What we do when our social and environmental goals collide
Here are a few tendencies identified in a laboratory experiment reported at the 2017 Agricultural and Applied Economics Association conference:
- The conflict between social and environmental goals is largely intra-personal rather than inter-personal.
- Achieving social goals generally appears to be a stronger motivation than environmental goals.
- Support for environmental action is likely to be limited if the burden falls on the disadvantaged in society.
You can read the research report here.
Taking students on global journalism “field trips”
Journalism Professor John Hatcher (University of Minnesota Duluth) did just that with students in his class, “Community and Journalism.” They ran up no huge travel bill. They weren’t even journalism majors.
However, they used real-time video conferencing technologies to explore local-level journalism with professionals in countries throughout the world. Each class member served as a tour guide for one of the countries visited. Each also wrote a report, helping students focus on differences and similarities across cultures, media, issues, and approaches.
You can read the teacher’s introduction and some student reports here, as published in a 2015 issue of the journal, Grassroots Editor.
How Extension and agricultural media can partner more fully to address new safety risks in agriculture
A recent article in the Journal of Extension took a fresh look at needs and opportunities for Extension to serve agricultural media more fully in addressing new safety risks in U. S. agriculture. Researchers Scott Heiberger and Jim Evans examined technological and other changes in agriculture and the agricultural media. They conducted a literature review and a survey among members of AAEA: The Agricultural Communicator Network (formerly American Agricultural Editors’ Association).
Findings identified six new potentials for enhancing Extension/media collaboration to advance farm-life safety in a changing safety environment.
You can read the article here.
Experiences of small-town women journalists in India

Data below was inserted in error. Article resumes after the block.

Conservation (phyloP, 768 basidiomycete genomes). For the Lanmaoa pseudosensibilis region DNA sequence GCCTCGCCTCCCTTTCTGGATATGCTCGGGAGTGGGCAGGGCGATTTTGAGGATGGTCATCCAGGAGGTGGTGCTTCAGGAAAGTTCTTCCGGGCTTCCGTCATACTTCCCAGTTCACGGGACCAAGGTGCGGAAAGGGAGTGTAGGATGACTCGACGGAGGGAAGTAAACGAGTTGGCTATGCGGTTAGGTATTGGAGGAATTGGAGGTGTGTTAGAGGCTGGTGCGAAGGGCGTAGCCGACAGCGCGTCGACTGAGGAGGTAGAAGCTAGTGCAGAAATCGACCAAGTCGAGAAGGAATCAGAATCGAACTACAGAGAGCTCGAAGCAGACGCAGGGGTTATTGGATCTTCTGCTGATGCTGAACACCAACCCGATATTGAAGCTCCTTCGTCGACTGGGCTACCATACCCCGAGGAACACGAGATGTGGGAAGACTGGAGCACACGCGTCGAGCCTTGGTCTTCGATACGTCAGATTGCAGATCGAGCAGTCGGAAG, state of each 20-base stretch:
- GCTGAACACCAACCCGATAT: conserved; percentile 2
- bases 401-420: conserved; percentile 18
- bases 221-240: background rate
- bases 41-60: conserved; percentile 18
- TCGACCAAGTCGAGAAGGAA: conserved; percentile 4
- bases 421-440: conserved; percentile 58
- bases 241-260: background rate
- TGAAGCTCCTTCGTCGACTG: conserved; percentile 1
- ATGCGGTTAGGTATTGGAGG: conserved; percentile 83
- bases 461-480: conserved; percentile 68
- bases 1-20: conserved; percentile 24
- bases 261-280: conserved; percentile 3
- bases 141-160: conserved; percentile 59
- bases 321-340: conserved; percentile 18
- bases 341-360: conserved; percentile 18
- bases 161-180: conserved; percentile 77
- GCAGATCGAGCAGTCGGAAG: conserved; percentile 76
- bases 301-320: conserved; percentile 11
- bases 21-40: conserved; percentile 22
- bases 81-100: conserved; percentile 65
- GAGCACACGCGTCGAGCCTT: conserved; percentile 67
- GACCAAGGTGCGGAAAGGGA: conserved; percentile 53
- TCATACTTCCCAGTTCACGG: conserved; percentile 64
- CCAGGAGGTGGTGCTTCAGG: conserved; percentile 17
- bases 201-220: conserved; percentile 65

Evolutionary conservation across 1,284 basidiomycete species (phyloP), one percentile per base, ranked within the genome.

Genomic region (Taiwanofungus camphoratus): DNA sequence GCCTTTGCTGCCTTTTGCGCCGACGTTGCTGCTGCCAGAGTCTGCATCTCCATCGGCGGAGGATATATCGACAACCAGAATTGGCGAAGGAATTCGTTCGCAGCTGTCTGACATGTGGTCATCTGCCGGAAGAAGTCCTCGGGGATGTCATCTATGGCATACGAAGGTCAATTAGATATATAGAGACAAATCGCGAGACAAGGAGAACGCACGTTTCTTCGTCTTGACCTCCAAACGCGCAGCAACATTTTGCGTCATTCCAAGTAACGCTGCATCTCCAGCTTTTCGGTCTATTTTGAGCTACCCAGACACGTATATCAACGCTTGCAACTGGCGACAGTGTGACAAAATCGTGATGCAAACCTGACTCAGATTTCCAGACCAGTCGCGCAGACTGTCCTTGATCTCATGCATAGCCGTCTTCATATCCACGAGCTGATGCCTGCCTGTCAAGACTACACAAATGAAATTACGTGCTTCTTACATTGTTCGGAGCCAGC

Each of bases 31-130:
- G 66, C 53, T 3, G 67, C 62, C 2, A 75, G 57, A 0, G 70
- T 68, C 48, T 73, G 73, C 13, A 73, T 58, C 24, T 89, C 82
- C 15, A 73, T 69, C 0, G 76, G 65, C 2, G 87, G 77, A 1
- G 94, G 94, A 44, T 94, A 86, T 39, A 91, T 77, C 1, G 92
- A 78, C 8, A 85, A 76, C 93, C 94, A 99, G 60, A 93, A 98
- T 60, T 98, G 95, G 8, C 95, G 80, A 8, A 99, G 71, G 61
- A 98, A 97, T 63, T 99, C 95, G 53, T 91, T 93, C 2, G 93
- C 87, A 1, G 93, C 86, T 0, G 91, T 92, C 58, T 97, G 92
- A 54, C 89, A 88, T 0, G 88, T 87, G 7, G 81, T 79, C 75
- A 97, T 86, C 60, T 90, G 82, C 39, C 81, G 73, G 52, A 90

A 2015 research report in the journal, Journalism Studies, shed light on the experience of small-town women journalists in northern India. Researcher Disha Mullick conducted in-depth, face-to-face interviews with women reporters in four north Indian states. The study was supported by the United Nations Democracy and Equity Fund.
Mullick concluded: “Findings show that by engaging in media production – knowing fully well the deeply embedded class, caste and gender conventions of this institution – they placed themselves in a position to challenge the status quo, in the private and public spheres, and play out the notion of lived, engaged citizenship.”
You can read the abstract here, or check with us at email@example.com for help in gaining access.
How to localize climate change through agriculture
A 2017 article from the National Center for Business Journalism suggested ways in which reporters can engage readers in the climate change debate by showing how it might affect them in the near future. Author Jimmie Jackson suggested that journalists who cover areas with a strong agricultural base might emphasize effects of climate change on livestock and crops in those regions.
You can read more about his four suggestions here.
Communicator events approaching
April 8-10, 2018
Annual meeting of the North American Agricultural Journalists (NAAJ) in Washington, D.C.
April 11-13, 2018
“Power Up” Agri-Marketing Conference of the National Agri-Marketing Association (NAMA) in Kansas City, Missouri.
April 16-20, 2018
Conference of the Association for International Agricultural and Extension Education (AIAEE) in Merida, Yucatan, Mexico.
June 2-5, 2018
“Earn your spurs: communicate in the Lone Star State.” Annual Institute of the Cooperative Communicators Association (CCA) in Fort Worth, Texas.
Information at: https://www.communicators.coop/2018Institute/
So we’ve communicated…
We close this issue of ACDC News with a humbling insight about humans communicating. Thanks to colleague Paul Hixson for calling attention to this thought from George Bernard Shaw. Probably all of us who communicate in the world of food and nutrition, natural resources, rural development, and other aspects of agriculture can offer examples.
“The single biggest problem in communication is the illusion that it has taken place.”
Best wishes and good searching
Please pass along your reactions, suggestions and ideas. Feel free to invite our help as you search for information. Don’t forget to follow us on Twitter @ACDCUIUC. And please suggest (or send) agricultural communications documents we might add to this unique and valuable collection. We welcome them in hard copy (sent to Ag Comm Documentation Center, Room 510, 1101 S. Goodwin Avenue, Urbana, IL 61801) or in electronic format sent to firstname.lastname@example.org
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